The Stark Law explained

You take an oath when you become a healthcare provider in Texas in which you promise to provide the best possible care to your patients. Often such care requires resources, not at your immediate disposal (or assistance with care for a clinical field outside of your particular area of expertise). Patient referrals, however, can often open the door to potential infractions.

Many in your same position come to us here at Hilder & Associates, P.C. facing such infractions after allegedly running afoul of the Physician Self-Referral Law (also known as “the Stark Law”). If your actions result in similar accusations, successfully defending yourself requires knowing exactly what this statute does (and does not permit).

Be wary of your financial relationships

Oftentimes the professional relationships you establish progress to actual business partnerships (in which both you and your partner may profit from a shared transaction). In the case of medical care, the Stark Law prohibits you from referring a patient to receive “designated health services” rendered by a provider or facility with whom you have an existing financial relationship. The Office of the Inspector General defines “designated health services” as things such as:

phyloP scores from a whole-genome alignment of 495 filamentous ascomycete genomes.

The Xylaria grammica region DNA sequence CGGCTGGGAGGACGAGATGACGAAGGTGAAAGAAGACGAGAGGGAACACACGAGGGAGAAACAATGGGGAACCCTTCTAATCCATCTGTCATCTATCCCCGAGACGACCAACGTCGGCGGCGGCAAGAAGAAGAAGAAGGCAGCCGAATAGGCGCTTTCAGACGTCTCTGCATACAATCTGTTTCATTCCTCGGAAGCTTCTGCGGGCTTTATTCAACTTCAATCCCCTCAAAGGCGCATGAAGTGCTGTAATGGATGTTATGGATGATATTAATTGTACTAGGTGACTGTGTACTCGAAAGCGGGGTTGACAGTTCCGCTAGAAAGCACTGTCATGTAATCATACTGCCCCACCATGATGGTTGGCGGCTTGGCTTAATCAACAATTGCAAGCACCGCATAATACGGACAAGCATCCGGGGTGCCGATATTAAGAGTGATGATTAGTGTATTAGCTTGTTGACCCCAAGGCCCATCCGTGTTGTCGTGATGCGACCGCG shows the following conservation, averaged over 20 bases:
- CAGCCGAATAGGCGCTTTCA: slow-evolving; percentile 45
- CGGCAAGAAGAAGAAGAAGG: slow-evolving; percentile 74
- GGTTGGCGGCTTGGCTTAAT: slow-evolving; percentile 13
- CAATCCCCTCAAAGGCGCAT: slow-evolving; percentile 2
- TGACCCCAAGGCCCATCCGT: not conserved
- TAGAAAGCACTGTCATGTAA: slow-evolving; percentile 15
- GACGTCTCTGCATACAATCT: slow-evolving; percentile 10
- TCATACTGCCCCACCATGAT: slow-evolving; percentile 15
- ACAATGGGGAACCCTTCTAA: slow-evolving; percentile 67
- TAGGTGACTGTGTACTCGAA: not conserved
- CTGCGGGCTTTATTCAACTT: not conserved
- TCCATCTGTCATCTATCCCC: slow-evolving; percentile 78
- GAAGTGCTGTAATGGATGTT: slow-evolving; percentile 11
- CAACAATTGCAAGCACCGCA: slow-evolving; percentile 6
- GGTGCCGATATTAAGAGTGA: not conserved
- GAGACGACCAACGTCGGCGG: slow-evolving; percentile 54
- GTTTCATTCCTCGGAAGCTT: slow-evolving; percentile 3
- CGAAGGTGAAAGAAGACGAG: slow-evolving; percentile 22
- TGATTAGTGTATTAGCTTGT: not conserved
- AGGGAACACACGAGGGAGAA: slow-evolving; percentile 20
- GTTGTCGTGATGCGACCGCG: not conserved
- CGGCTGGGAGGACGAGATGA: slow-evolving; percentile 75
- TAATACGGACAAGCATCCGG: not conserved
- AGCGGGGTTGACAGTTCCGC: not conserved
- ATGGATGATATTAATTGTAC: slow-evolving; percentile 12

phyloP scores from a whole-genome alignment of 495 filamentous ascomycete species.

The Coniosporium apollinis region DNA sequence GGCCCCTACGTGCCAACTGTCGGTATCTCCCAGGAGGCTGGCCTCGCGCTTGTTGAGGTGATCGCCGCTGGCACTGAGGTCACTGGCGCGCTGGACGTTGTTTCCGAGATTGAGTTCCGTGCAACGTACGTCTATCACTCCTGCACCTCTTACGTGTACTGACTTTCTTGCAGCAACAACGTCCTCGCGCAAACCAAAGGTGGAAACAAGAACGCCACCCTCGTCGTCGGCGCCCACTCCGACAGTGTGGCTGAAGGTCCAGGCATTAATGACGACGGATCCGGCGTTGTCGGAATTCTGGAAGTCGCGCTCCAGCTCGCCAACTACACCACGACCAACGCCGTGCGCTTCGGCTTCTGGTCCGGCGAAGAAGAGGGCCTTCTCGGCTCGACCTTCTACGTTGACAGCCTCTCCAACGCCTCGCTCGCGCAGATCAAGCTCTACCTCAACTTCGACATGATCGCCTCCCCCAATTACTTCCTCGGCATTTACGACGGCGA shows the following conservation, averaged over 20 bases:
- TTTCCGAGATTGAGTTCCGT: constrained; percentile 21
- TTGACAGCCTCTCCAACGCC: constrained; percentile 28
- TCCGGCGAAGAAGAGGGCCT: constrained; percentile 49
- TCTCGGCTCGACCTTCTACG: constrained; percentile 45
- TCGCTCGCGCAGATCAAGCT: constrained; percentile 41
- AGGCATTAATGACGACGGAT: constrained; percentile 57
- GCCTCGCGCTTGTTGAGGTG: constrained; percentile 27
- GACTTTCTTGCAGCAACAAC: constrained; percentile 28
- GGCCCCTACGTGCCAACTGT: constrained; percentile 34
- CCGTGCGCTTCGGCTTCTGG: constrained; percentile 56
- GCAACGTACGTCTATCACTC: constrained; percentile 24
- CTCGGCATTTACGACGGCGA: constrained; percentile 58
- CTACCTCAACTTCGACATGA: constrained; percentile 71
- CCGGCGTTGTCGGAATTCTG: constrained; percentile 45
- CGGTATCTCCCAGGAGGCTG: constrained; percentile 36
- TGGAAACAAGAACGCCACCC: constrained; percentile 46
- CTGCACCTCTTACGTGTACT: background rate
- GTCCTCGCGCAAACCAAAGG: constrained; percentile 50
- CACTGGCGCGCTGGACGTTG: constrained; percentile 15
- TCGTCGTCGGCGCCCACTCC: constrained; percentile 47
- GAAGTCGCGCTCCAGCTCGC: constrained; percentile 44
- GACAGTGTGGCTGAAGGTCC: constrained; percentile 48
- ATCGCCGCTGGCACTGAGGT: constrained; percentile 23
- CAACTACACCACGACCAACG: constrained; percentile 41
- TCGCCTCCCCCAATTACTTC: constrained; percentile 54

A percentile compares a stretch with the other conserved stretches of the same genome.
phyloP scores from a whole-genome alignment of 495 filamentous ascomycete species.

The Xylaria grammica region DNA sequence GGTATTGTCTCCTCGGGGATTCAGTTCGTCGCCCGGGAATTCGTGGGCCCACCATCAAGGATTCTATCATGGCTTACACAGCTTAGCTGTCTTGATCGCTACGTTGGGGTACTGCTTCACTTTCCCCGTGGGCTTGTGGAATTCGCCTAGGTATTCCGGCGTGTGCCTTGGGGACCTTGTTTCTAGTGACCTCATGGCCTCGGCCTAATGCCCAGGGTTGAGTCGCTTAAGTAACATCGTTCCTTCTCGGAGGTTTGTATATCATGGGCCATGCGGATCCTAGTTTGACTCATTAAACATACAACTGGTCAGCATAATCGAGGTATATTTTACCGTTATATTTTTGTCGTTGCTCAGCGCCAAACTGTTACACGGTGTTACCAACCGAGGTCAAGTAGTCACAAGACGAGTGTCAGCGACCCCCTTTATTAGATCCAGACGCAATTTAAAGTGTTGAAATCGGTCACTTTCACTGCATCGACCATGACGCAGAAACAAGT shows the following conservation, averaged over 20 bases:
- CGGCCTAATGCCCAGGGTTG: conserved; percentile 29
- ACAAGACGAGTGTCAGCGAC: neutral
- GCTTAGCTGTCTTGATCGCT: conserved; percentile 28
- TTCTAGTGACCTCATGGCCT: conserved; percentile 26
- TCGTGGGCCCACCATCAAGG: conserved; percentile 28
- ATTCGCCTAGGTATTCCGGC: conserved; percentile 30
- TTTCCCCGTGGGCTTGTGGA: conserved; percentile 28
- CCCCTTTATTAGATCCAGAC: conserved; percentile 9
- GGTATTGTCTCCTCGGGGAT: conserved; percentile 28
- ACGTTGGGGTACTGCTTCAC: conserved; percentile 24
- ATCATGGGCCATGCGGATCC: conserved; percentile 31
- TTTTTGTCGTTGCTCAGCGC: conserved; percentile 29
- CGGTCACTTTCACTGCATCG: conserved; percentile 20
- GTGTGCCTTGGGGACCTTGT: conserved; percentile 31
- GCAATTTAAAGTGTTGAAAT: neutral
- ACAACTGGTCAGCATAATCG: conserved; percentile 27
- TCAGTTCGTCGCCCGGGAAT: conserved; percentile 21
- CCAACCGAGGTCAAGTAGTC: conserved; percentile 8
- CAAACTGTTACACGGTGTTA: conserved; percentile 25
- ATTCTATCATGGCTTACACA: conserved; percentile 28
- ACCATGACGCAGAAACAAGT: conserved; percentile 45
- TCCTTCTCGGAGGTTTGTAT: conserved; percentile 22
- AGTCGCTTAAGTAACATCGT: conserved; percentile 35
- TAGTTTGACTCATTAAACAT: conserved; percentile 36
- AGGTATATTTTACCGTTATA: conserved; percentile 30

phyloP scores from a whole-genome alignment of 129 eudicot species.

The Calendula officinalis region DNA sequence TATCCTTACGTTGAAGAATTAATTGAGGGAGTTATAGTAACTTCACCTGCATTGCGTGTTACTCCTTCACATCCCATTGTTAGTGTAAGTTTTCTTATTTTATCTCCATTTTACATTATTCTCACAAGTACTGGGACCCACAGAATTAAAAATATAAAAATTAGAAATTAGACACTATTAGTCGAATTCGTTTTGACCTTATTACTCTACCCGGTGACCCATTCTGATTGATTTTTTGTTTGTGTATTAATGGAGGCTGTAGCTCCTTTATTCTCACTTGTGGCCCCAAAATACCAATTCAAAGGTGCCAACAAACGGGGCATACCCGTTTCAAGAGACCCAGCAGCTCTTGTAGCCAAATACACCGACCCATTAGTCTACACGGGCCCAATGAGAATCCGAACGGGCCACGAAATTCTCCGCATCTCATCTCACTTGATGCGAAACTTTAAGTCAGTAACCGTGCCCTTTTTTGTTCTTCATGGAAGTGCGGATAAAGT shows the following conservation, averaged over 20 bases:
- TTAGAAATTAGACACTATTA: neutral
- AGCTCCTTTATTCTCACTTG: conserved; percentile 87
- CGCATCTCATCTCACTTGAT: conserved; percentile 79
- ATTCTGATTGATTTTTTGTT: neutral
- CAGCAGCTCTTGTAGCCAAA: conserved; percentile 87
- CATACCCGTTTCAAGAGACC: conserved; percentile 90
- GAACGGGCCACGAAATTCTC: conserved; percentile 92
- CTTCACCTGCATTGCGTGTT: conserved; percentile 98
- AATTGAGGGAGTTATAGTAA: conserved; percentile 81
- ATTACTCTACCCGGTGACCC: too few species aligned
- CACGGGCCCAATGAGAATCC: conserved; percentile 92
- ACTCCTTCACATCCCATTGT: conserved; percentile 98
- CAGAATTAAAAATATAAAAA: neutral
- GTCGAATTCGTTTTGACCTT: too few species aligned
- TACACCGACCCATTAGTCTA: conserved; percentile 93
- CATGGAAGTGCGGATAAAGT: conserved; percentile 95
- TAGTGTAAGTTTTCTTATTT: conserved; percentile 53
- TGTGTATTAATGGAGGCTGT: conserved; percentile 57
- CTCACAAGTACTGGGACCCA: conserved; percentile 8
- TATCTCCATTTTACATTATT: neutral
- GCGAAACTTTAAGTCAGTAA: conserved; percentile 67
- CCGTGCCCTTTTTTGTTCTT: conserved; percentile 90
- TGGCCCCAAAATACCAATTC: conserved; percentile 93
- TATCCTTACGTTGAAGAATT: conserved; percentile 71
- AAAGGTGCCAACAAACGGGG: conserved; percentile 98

• Clinical lab work
  • Imaging services and radiation therapy
  • Prosthetics, orthotics, and durable medical equipment
  • Home health care
  • Physical, occupational and speech therapy
  • Standard inpatient and outpatient hospital services

Exceptions to the Stark Law

There are, however, certain exceptions to the Stark Law which allow you to make referrals even which such a referral is to an entity with which you have a financial connection. This includes referrals for cochlear/intraocular implants from an ambulatory surgical center (or clinical lab services from an ASC or an end-stage renal disease facility) or services provided at an academic medical center for which you are an employee.

You can find more information on healthcare fraud defense on our site.